I spoke on the third Sunday in Lent (at Fixby and Cowcliffe) about the potential this virus has for creating a new search for God amongst those who don’t yet know Him. People who have for years put their trust in themselves, their jobs, and their bank-balances, may begin to look for something or someone more secure. The Church must be there to meet this need and to guide people towards Jesus. No-one will be expecting us to be deliriously happy, stoically fearless, or wildly optimistic; but people will be searching for hope, for peace, and for a deep joy.  Let’s deepen our own relationships with God so that they be able to find Him, and these things, through us. Ian


Lent with the Greatest Showman (March 2020)

As I'm sure most of you are aware by now, our Lent course this year is based on the film musical the Greatest Showman which is based very loosely on the life of PT Barnum. In the film Barnum is portrayed as a dreamer, an entertainer, and a philanthropist. The pursuit of his dreams causes him to briefly lose sight of what is important, but essentially Barnum is presented as a good man in an otherwise morally dubious world.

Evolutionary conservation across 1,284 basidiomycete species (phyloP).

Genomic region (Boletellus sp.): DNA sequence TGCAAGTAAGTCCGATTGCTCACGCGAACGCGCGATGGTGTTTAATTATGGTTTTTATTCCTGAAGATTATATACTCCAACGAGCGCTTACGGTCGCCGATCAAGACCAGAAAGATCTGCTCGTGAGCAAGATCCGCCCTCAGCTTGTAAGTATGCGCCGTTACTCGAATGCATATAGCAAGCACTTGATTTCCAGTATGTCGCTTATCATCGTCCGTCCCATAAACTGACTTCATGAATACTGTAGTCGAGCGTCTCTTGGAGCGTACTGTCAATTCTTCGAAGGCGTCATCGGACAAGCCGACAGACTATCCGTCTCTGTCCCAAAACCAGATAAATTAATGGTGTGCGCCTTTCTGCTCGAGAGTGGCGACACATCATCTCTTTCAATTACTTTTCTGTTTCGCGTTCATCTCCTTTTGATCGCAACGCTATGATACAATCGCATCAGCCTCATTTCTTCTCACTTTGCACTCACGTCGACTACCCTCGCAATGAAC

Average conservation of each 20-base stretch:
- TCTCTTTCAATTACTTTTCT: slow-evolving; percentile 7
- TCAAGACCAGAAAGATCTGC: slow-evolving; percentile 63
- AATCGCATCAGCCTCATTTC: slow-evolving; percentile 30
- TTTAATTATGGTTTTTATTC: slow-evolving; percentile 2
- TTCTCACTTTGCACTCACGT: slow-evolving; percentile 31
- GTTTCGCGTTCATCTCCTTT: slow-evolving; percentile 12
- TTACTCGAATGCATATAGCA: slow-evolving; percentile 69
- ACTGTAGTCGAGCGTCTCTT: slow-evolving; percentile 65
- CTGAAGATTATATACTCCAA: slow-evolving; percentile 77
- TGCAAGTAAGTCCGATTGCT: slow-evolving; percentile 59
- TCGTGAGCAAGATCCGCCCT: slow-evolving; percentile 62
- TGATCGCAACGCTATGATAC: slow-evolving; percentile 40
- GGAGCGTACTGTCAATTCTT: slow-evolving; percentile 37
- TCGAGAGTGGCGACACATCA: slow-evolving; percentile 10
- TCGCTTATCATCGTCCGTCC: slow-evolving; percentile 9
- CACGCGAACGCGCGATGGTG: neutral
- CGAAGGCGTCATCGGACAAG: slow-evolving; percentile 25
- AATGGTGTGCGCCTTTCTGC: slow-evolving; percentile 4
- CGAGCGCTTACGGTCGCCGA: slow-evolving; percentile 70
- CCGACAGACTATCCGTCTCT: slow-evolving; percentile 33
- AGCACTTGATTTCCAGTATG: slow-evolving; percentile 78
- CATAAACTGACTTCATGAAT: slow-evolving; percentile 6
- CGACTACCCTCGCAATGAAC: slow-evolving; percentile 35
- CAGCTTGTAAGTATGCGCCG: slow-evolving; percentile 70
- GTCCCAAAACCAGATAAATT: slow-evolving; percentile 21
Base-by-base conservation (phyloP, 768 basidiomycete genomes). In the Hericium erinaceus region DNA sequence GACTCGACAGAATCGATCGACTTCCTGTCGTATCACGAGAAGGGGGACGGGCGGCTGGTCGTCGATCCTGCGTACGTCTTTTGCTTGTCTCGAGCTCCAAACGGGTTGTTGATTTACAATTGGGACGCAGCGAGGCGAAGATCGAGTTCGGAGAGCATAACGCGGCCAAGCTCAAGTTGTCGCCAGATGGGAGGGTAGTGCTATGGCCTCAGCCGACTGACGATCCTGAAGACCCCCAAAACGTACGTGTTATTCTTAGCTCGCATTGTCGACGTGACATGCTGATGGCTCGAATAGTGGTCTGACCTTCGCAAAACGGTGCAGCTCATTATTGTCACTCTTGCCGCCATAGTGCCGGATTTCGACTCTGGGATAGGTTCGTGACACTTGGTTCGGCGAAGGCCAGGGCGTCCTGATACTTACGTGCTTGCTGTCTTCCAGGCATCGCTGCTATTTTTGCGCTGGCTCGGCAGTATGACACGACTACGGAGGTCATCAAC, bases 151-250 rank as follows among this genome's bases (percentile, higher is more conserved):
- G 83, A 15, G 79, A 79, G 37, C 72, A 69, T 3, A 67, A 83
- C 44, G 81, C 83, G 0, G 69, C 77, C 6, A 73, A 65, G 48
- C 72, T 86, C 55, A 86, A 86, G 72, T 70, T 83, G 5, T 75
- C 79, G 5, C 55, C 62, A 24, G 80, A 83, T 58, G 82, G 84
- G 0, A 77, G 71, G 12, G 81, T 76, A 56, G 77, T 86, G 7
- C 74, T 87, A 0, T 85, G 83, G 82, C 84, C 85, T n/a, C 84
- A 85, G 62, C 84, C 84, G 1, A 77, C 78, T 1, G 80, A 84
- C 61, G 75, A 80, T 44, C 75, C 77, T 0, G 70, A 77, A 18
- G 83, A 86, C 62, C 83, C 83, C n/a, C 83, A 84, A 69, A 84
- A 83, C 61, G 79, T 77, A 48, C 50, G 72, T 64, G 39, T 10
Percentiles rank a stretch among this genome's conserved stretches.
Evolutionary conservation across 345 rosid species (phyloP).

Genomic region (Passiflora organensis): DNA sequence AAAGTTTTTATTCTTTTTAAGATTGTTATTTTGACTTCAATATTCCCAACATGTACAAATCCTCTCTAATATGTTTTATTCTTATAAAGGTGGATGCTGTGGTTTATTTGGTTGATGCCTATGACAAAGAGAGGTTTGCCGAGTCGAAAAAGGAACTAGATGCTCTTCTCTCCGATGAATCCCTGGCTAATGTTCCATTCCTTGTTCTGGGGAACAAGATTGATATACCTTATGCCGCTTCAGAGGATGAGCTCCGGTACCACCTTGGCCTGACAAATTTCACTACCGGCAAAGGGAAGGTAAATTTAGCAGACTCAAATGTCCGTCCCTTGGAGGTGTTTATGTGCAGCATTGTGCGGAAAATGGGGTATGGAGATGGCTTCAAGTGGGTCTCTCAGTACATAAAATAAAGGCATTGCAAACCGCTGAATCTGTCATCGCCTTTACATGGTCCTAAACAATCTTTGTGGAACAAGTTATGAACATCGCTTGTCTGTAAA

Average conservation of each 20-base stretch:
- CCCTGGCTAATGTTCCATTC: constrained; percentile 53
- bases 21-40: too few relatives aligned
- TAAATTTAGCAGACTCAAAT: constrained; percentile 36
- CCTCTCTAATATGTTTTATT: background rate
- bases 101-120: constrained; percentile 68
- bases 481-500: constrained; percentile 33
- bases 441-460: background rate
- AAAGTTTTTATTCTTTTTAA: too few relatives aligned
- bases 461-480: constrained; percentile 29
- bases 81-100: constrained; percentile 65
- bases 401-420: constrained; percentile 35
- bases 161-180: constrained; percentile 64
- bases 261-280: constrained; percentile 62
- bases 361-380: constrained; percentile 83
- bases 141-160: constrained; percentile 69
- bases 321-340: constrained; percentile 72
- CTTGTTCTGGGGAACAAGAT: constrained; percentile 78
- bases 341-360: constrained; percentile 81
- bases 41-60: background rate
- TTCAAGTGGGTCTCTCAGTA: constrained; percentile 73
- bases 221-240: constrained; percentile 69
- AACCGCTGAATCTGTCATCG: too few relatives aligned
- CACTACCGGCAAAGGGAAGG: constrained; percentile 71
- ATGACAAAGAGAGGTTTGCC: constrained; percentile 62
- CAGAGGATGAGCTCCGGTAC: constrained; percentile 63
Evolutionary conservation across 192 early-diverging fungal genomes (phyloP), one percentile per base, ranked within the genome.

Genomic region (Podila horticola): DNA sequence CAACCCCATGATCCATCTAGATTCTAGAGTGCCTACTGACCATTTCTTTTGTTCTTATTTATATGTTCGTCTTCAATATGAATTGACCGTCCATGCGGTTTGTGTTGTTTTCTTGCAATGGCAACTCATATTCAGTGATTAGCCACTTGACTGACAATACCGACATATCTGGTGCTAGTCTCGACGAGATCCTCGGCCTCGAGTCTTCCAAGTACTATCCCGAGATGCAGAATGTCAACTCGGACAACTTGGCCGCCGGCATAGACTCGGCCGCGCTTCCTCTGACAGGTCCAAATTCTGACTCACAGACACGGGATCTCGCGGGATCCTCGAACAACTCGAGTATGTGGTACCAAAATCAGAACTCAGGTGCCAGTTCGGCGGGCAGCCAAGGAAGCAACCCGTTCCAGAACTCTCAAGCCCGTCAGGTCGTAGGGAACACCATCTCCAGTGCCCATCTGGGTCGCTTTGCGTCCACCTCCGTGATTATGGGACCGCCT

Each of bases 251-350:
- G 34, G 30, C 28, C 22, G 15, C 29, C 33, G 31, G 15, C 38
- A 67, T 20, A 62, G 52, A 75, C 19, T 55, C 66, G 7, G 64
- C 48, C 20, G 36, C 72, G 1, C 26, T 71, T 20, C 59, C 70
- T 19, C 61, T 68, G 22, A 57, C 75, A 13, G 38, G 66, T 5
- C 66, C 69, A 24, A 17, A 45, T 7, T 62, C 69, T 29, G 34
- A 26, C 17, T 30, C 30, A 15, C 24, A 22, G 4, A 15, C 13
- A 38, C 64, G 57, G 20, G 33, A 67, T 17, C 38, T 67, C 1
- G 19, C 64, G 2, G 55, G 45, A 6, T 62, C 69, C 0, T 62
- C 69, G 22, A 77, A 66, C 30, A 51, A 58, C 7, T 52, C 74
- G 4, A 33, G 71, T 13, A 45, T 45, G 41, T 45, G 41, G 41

In reality, Barnum (1810-1891), was very much part of this morally dubious world. His critics accused him of doing everything possible to line his own pockets and he is widely acredited with coining the phrase "there's a sucker born every minute to describe his customers. His circus, Barnham and Bailey, did include the exhibiting of "human curiousities” such as the diminutive Tom Thumb but the extent to which he sought to present them as 'a celebration of humanity' is certainly open to debate. That said, Barnum also served as a politician and campaigned against slavery in the United States. Credit must be given to him for this, at least.